by Eva Mumford, Windsor, NS
Prior to European settlement the area that is now called Windsor was a group of islands surrounded by marshland that was covered with salt water on the high tide. Through a system of dykes (levies), ditches, and one-way valves called arbiteaux, these marshes were eventually dyked by the Acadian settlers who came to the region about 1680. The dyked land became very fertile farmland.
In 1749 the English began building a system of small garrison forts intended to ‘overawe’ the Acadians and native Indians. In the summer of 1750 one such fort, Fort Edward, was built on the most prominent island south of the junction of the Ste. Croix and Pisiquid (Avon) river. There followed ten years of guerrilla warfare during which some 1,100 Acadians were deported from the region. Finally, in 1760 the region was opened to English settlement, and the area around the fort, eventually named Windsor, began to develop.
One of the early settlers, William Nesbitt, was granted lands that included a small island (by that time a hill surrounded by dyked lands, just north of the fort, closer to the junction of the rivers. Nesbitt Island was connected across the marsh land to Windsor by a road called Nesbitt Street.
With the coming of the railway, much of the dyked land between Fort Edward and Nesbitt Island became a rail yard. Nesbitt Island became literally and figuratively, ‘the other side of the tracks’. Nesbitt Island became the site of heavy industries. Two shipyards were built on its banks. These were followed by a fertilizer mill, tannery and a cotton factory.
Beginning about 1881 the Windsor Cotton Mill was formed. The company purchased 3 lots of land on the ‘island.’ A mill was constructed on these lands, completed in 1884. The building was used for bicycle practice while awaiting the delivery of equipment from England. With the arrival of machinery came management and staff from England. Homes were built on the ‘Island’ to accommodate the workers.
The mill was been built on marshland, bounded on a combination of stone fill and wood piles. A high brick smokestack was built beside the mill. The construction of the smokestack was nearing completion without problem when the construction crew went home for the weekend. When they came back on Monday they observed that the chimney had acquired a significant tilt.
It was to be built higher, so the workers had two choices, demolish and rebuild it or cap it at its completed height and see what would happen in the future. They hung a plumb line over the side to check for movement. For years the plumb line indicated no movement. The ‘Leaning Tower of Windsor’ became a local landmark. Finally, after standing 100 years, the chimney was torn down.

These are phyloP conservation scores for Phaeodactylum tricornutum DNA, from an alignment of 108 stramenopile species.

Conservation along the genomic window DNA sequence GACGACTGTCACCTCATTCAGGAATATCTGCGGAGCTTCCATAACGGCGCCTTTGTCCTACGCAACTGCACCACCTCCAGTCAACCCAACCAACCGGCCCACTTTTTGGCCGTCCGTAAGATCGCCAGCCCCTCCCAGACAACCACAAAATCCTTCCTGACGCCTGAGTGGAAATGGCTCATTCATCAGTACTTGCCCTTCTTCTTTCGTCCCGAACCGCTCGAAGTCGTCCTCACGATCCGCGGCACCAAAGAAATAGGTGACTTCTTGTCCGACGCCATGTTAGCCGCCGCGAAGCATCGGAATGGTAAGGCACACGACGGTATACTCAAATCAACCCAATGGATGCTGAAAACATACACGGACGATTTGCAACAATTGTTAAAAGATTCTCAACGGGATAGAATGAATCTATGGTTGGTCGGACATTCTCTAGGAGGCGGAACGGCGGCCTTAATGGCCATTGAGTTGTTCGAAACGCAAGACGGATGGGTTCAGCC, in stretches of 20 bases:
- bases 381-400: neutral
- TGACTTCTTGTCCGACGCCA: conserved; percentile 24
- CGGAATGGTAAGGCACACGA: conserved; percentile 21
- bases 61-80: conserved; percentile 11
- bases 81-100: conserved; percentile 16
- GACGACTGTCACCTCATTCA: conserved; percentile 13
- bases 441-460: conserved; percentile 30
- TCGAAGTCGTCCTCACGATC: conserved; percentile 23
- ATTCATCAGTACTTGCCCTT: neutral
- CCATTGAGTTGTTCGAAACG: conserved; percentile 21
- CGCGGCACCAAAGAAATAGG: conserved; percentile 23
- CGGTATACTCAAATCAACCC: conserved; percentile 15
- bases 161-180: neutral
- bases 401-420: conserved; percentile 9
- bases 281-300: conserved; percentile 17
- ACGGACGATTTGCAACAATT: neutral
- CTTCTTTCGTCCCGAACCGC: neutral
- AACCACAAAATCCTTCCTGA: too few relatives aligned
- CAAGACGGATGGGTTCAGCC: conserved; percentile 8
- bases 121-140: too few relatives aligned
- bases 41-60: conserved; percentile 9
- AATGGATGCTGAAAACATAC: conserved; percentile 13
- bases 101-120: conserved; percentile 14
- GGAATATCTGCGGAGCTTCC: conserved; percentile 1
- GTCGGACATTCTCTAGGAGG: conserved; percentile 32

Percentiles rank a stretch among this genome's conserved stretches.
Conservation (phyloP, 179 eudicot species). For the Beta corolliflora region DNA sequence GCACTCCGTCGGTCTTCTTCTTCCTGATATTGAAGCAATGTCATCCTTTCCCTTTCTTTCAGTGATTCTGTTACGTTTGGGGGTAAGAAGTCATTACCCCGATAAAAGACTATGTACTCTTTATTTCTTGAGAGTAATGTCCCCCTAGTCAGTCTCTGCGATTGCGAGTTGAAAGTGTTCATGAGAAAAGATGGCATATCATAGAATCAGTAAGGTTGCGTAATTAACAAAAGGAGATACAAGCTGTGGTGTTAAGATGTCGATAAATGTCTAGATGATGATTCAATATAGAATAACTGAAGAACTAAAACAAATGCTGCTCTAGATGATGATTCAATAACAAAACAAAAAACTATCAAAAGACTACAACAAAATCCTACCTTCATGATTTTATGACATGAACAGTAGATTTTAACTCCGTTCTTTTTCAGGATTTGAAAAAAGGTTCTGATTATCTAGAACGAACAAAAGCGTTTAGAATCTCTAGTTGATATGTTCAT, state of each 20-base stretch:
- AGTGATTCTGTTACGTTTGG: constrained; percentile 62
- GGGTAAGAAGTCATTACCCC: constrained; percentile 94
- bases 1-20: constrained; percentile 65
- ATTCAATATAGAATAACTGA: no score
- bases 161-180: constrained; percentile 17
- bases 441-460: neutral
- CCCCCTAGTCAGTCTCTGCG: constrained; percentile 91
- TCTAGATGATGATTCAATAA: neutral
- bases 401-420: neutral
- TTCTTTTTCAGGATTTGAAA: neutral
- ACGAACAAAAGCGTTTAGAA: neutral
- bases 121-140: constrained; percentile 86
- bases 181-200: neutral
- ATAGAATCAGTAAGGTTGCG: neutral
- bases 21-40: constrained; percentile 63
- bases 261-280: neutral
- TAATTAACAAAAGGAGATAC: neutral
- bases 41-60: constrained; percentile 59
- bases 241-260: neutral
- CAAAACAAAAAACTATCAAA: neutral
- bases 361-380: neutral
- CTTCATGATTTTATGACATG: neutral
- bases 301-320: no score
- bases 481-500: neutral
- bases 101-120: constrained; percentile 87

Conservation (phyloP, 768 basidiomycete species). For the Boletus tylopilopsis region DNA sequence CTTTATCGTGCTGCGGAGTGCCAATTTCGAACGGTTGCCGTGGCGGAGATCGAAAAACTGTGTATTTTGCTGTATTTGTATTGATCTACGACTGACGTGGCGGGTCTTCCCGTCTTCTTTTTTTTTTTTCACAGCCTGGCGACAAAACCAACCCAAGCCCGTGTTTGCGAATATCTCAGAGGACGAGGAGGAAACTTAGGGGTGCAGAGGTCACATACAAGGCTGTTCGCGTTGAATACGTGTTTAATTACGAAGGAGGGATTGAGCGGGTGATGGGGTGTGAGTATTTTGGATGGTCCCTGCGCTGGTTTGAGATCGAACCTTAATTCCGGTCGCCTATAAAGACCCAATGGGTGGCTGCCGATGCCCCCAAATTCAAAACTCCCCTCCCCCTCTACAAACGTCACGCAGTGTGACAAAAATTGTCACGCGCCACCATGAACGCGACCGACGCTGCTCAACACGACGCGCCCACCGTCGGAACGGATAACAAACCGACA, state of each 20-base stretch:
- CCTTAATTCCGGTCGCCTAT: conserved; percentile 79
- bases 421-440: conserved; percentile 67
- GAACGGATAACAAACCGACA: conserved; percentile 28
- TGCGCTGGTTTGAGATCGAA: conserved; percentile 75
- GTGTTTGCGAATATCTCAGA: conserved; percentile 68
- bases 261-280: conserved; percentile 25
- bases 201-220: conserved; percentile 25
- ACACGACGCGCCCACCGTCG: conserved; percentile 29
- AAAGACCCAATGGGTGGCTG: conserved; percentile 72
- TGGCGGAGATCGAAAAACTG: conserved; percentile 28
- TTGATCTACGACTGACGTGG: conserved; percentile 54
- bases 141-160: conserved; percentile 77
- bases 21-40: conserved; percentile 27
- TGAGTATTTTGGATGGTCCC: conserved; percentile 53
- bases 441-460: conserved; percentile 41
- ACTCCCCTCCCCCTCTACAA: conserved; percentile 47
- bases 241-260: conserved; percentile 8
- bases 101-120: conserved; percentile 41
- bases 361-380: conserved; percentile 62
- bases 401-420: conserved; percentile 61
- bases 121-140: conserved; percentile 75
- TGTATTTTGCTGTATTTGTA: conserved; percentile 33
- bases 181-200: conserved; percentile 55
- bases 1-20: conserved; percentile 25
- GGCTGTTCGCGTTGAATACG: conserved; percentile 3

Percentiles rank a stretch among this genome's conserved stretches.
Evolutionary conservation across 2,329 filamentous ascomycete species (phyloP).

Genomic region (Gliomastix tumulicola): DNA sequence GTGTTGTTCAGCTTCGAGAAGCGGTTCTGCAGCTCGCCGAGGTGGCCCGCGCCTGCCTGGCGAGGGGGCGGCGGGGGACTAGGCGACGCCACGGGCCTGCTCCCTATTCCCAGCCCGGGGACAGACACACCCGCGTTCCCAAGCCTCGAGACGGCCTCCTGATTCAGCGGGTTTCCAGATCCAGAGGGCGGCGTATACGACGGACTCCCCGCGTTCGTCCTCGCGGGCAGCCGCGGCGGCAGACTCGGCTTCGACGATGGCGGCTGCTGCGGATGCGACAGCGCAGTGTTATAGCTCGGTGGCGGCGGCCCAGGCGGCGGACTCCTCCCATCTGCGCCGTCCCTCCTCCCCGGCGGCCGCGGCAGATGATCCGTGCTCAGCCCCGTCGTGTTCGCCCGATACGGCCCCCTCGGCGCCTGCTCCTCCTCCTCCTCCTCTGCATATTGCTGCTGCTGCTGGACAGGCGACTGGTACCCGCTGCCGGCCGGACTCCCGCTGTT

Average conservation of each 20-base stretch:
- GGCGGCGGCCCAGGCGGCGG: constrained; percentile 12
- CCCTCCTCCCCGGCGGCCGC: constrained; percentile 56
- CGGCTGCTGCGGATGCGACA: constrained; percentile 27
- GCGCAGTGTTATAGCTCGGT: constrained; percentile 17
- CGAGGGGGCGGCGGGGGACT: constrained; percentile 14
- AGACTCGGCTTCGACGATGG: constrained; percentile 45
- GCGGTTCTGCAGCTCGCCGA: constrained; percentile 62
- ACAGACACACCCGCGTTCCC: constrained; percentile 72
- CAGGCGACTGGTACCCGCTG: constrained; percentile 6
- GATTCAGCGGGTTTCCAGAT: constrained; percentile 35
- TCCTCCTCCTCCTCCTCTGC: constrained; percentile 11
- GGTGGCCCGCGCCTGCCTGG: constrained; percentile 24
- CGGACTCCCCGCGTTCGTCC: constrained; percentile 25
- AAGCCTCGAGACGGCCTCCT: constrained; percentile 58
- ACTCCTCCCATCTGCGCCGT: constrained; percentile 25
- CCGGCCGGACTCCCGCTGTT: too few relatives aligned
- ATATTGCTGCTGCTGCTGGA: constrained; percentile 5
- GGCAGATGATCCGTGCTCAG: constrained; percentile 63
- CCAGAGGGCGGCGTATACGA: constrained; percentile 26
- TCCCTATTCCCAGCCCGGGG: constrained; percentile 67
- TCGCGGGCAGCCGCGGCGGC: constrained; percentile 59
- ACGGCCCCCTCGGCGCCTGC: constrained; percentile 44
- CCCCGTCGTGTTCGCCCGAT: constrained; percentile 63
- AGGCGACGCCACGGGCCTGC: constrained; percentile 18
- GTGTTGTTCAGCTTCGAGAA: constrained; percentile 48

In 1891, the mill was sold to the Dominion Cotton Company for $100, 000. ($50,000 cash plus bonds). The mill was closed in about 1908 due to consolidation of the industry in Ontario and Quebec.
Eureka Woolen Manufacturer was incorporated in 1893 in Pictou Co. The mill, then named Nova Scotia Underwear Company was destroyed by fire in 1915. The Windsor Town Council immediately set about to attract the industry to town. They succeeded by providing a remission of taxes and a cash bonus of $5,000.00 over a five year period. In 1916 the Nova Scotia Underwear company took over the vacant Dominion Cotton mill. Many of the employees from Eureka, including several young women, moved to Windsor to work in the new mill. The company built a large boarding house for them called Eureka Hall. In 1921 the company restructured and was renamed the Nova Scotia Textiles.
Over the years, other industries on the Island closed down. The shipbuilding companies closed with the end of the era of wooden ships. The tannery closed and in the mid 1900's the fertilizer plant ceased operation. Throughout its the period, ‘the mill’ faced many challenges but pressed on. Finally, it became a victim of free trade and foreign competition. In the 1990 it lost a key contract from Roots Canada for which it had been providing garments for several years.
Oddly enough the final nail in the coffin came about as a result of the Iraq war. The mill had a contract with a company called Morning Pride, based in Dayton, Ohio, that specialized in making protective wear for firefighters. The mill had a contract to manufacture Morning Pride jackets, but a shortage of fireproof material called Nomex meant the mill’s only profitable contract was now impossible to complete.
Normex is made by DuPont, an American chemical manufacturer. Nomex, a fire-resistant, petroleum-based fibre, is a variant of Kevlar, a component of bulletproof vests. DuPont has a contract with the US Military and must fulfill these orders before it can deal with commercial orders.
In August, 2006, DuPont sent a letter advising its customers of a shortage of Nomex because of ‘continued and unexpected demand for Nomex ... by the U.S. Military.”
The late Eva Mumford worked for many years with Nova Scotia Textiles. She served in various offices in local 159 of the United Textile Workers of America as well as other regional offices. She was a long time and active member of the West Hants Historical Society.